As a rule, F.F.F. does not offer kittens below twelve-to-fourteen weeks of age for adoption. All F.F.F. cats and kittens are combo tested for feline AIDS and feline Leukemia prior to adoption. Our veterinarians have advised us that the testing for these diseases is not accurate or dependable below twelve-to-fourteen weeks of age. Therefore, we will not release any cat or kitten for adoption until we can be assured of an accurate test result.

It is F.F.F.'s philosophy that we will not knowingly adopt any cat or kitten into your home that we wouldn't place in our own homes. We appreciate your understanding.



Miss Petunia
Petunia Says
Miss Petunia


* SPAY AND NEUTER SERVICES AVAILABLE:
SNIP PROGRAM

 

How and When to Care for and Socialize Feral Kittens

 

When you come across outdoor kittens, you may feel the need to immediately pick them up and bring them home with you, but that might not be the best thing for the kittens, or for you. Here are some guidelines on how to decide if kittens in a colony should be removed and socialized for adoption, and how to care for them should you choose to remove them and raise or socialize them yourself. You can find more in-depth information by ordering kitten care products from our online marketplace. These guidelines are just that, and they should not be used as a substitute for veterinary care.

In addition to the information below, consider looking into Feral Friends in your area. These are local individuals, organizations, and veterinarians or clinics that may be able to help with hands-on advice, information about borrowing equipment, and veterinarians or clinics that can spay and neuter feral cats. Request a list of Feral Friends in your area.

 

 

4. Socializing Feral Kittens

Feral cats are not socialized to people - and can't be adopted. With some time and attention, however, you can work with young feral kittens help them become affectionate and loving companions. It's not a transformation that happens overnight - socializing kittens is a big commitment - but it's a very rewarding experience.

Kittens who do not have any contact with humans after they are born will be feral, regardless of whether their mother is a lost house cat or a feral cat living in a colony. They will be frightened of people and demonstrate all of the signs of fear and anxiety that an adult cat would, like spitting, hissing, and running from human contact.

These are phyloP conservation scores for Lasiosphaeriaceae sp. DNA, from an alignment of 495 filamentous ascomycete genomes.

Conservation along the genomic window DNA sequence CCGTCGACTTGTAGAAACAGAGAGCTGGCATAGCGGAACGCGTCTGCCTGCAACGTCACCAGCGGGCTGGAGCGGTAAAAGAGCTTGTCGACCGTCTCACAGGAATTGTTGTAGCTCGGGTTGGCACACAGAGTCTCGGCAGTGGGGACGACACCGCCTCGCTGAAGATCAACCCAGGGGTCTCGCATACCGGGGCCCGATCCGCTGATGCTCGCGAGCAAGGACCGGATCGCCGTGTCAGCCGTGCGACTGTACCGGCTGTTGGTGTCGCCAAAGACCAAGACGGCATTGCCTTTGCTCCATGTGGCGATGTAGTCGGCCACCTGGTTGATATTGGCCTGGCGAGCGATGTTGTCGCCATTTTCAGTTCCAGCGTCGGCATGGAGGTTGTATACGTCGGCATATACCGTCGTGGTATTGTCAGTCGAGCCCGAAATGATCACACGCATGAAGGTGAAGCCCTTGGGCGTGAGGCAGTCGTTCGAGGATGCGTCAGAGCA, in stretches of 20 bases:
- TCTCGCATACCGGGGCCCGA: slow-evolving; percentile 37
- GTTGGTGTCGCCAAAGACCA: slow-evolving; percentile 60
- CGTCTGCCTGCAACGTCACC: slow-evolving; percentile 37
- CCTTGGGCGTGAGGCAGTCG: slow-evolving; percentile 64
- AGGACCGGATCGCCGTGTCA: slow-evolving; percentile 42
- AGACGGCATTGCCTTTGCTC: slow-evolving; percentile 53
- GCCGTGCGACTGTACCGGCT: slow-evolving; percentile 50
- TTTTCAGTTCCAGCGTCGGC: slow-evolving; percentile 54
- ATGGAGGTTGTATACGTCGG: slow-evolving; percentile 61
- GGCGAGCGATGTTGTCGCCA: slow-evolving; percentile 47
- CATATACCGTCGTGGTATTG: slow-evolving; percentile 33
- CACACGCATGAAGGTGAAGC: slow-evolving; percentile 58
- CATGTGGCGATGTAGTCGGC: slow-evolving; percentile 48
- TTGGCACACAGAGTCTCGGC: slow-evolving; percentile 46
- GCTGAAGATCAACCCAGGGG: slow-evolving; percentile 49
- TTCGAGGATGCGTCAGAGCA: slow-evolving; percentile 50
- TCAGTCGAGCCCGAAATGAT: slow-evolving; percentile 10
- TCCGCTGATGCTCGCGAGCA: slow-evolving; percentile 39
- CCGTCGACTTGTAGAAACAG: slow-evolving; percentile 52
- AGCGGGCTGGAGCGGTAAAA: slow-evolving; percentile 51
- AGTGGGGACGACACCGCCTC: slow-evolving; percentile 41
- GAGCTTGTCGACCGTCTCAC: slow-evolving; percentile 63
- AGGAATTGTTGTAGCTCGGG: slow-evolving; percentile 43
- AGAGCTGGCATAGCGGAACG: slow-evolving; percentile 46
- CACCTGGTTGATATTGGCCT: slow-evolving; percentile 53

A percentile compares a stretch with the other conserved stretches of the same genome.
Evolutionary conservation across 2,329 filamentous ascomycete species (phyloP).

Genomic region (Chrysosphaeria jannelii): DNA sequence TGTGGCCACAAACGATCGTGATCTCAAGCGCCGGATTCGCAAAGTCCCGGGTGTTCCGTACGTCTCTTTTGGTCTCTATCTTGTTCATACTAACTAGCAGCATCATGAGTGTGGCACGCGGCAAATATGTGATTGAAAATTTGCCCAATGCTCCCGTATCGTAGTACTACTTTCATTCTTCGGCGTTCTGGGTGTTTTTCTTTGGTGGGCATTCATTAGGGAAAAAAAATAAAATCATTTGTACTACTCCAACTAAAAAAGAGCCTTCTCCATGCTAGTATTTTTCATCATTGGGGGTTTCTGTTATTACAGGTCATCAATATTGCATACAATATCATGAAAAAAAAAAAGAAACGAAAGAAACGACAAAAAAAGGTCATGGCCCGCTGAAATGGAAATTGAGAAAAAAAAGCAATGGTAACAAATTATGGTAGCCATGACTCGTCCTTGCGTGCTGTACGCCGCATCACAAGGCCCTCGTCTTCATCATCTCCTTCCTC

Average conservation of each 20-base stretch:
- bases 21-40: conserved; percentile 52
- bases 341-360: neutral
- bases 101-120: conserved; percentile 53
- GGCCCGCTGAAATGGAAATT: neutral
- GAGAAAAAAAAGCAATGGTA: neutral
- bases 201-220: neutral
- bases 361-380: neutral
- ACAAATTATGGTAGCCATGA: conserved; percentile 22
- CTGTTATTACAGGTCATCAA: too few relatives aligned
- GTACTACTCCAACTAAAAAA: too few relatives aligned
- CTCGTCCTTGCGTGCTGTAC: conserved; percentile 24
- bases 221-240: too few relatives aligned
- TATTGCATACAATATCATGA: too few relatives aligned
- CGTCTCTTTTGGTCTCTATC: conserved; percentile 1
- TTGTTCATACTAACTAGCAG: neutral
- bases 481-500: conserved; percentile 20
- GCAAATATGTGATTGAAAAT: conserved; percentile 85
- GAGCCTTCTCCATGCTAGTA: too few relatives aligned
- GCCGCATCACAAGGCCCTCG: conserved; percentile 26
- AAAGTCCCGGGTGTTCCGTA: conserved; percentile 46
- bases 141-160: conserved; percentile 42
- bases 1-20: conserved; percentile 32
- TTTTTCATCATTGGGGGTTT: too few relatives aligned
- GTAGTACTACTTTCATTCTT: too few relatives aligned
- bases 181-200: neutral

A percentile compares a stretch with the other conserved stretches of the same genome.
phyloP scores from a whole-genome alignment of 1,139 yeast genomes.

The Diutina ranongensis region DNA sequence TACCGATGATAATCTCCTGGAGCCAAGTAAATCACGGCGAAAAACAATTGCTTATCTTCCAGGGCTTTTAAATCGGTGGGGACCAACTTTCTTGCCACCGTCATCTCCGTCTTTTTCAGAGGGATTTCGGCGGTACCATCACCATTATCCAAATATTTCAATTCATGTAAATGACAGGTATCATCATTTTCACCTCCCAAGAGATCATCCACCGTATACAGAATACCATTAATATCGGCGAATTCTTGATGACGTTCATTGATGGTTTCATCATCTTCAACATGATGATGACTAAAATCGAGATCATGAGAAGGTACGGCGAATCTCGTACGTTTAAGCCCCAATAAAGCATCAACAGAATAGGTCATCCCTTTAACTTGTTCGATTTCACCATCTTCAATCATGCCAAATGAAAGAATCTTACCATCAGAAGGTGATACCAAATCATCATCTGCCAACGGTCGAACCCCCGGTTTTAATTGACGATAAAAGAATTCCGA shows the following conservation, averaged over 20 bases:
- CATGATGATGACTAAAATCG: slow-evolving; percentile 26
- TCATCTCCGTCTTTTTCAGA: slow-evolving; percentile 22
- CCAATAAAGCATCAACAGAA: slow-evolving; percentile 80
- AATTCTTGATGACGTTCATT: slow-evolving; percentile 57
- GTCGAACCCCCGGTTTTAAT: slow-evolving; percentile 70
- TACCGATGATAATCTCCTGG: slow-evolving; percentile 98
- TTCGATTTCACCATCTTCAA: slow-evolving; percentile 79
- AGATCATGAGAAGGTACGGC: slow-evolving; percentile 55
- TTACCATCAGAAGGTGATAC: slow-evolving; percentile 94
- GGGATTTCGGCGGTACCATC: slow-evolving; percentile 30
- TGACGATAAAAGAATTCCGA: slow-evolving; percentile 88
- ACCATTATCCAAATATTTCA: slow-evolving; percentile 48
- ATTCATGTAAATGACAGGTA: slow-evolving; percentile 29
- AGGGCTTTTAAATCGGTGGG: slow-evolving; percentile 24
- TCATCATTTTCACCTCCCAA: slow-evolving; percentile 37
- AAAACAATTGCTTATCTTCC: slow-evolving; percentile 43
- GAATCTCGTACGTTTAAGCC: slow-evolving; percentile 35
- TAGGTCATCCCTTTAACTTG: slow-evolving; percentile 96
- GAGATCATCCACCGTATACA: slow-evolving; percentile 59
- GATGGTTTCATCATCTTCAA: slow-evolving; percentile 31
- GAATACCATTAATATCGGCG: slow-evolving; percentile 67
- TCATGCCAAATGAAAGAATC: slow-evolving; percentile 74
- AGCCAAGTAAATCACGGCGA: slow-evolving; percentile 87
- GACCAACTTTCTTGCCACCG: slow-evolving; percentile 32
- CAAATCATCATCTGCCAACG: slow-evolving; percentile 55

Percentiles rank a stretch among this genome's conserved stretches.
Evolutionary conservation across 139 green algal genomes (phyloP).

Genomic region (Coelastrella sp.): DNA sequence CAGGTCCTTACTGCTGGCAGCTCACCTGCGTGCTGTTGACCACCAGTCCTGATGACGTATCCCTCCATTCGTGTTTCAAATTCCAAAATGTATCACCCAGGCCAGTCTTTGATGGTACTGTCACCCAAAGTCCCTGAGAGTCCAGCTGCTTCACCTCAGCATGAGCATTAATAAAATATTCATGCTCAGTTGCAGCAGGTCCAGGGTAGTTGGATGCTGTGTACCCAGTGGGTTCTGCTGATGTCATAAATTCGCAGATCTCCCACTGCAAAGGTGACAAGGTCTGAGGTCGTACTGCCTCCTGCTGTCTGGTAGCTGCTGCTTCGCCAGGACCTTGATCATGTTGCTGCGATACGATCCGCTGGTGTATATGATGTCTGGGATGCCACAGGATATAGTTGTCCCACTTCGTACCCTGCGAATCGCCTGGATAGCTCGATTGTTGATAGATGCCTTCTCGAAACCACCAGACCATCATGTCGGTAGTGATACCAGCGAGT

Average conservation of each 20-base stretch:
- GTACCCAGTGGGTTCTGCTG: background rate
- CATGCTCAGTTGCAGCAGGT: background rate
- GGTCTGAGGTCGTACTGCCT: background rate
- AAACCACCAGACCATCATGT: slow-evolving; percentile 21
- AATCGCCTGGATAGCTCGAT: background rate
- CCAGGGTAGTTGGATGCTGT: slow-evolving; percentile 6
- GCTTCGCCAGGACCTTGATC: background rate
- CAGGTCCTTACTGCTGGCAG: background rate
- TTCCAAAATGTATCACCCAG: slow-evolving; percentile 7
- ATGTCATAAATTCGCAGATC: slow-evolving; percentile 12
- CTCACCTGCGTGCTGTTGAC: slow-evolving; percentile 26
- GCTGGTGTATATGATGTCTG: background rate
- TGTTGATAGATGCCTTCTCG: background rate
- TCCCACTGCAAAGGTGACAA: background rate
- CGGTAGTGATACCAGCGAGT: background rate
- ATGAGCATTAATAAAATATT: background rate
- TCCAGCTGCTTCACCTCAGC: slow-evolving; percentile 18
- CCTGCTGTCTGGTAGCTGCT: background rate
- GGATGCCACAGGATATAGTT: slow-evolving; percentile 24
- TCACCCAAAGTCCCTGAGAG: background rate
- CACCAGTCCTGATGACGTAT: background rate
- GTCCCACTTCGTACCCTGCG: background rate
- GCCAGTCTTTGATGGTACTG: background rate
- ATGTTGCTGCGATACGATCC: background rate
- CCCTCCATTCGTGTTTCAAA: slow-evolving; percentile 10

To become pets, they will need to be socialized, or taught to be comfortable around people. If the kittens are eight weeks or younger, usually just about anyone can socialize them by following some simple steps. Kittens between two months (eight weeks) and fourth months of age often take more time and skill to socialize. Learn how to determine kitten age.

*Note: Alley Cat Allies does not recommend attempting to socialize adult feral cats or kittens older than four months of age. Kittens who are at least 8 weeks or who weigh two pounds can be simply trapped, neutered, and returned to their colony. Learn more.

Socializing kittens is a big responsibility, but with patience and effort, your hissing feral kitten can become the cat who curls up on your lap for some cuddling. Follow these tips to get organized and gather all the supplies you need.

Do's and Don'ts of Kitten Socialization

Veterinary Care

  • Have a kitten wellness visit at the veterinarian; make sure kittens are FVRCP vaccinated and dewormed if necessary. *Note: Rabies vaccination can't be given until they are four months old.
  • Get immediate veterinary attention if the kittens become lethargic, lose their appetite, or have persistent diarrhea.

Kitten Age

Confinement

  • Keep kittens in a room that can be closed off, like a bathroom or spare bedroom. This will give you easy access and won't give them an opportunity to hide in a hard-to-reach spot. This small space will also calm them and allow them to easily find their food, water, and litter, while keeping any pets or small children away.
  • Use the proper cage to confine your kittens. If they are extremely small, use nylon cages - not wire - so they can't escape through bars. The cage should be large enough to hold a den, food and water dishes, a litter box, and soft, comfortable bedding. See 'Tools of the Trade' below.
  • Provide a safe zone or 'den' - such as a small box with blankets or a feral cat den - in the kittens' cage. This hiding place provides security and gives them a way to feel comfortable and not threatened. Kittens must feel relaxed in your home.
  • Make sure that the room is kitten-proofed, so if they get out of your hands, they will still be safe. You don't want them to be able to crawl under doorways or furniture or into vents - anywhere that is difficult for you to reach, or dangerous for them.
  • Don't confine the kittens to a room with no windows, or a room that is often very noisy. The kittens need to feel comfortable and safe in their environment!

Socialization

Getting comfortable - Follow these tips to make kittens feel more at home.

  • Give kittens an initial two-day adjustment period after trapping before you begin interacting with them too much.
  • Set the kittens' crate up off floor so they feel more comfortable. Felines feel safer if they are higher and not at ground level.
  • Move slowly and speak softly around the kittens. If you wear shoes indoors, consider slippers or socks around the kittens. Don't play loud music or musical instruments.
  • Let the kittens be a part of the household action. Leave a TV or radio on after the kittens have been in your home for a few days, so they become accustomed to human voices and sounds. If exposure to other pets is not an issue, set the whole crate in a busy living room with a TV playing.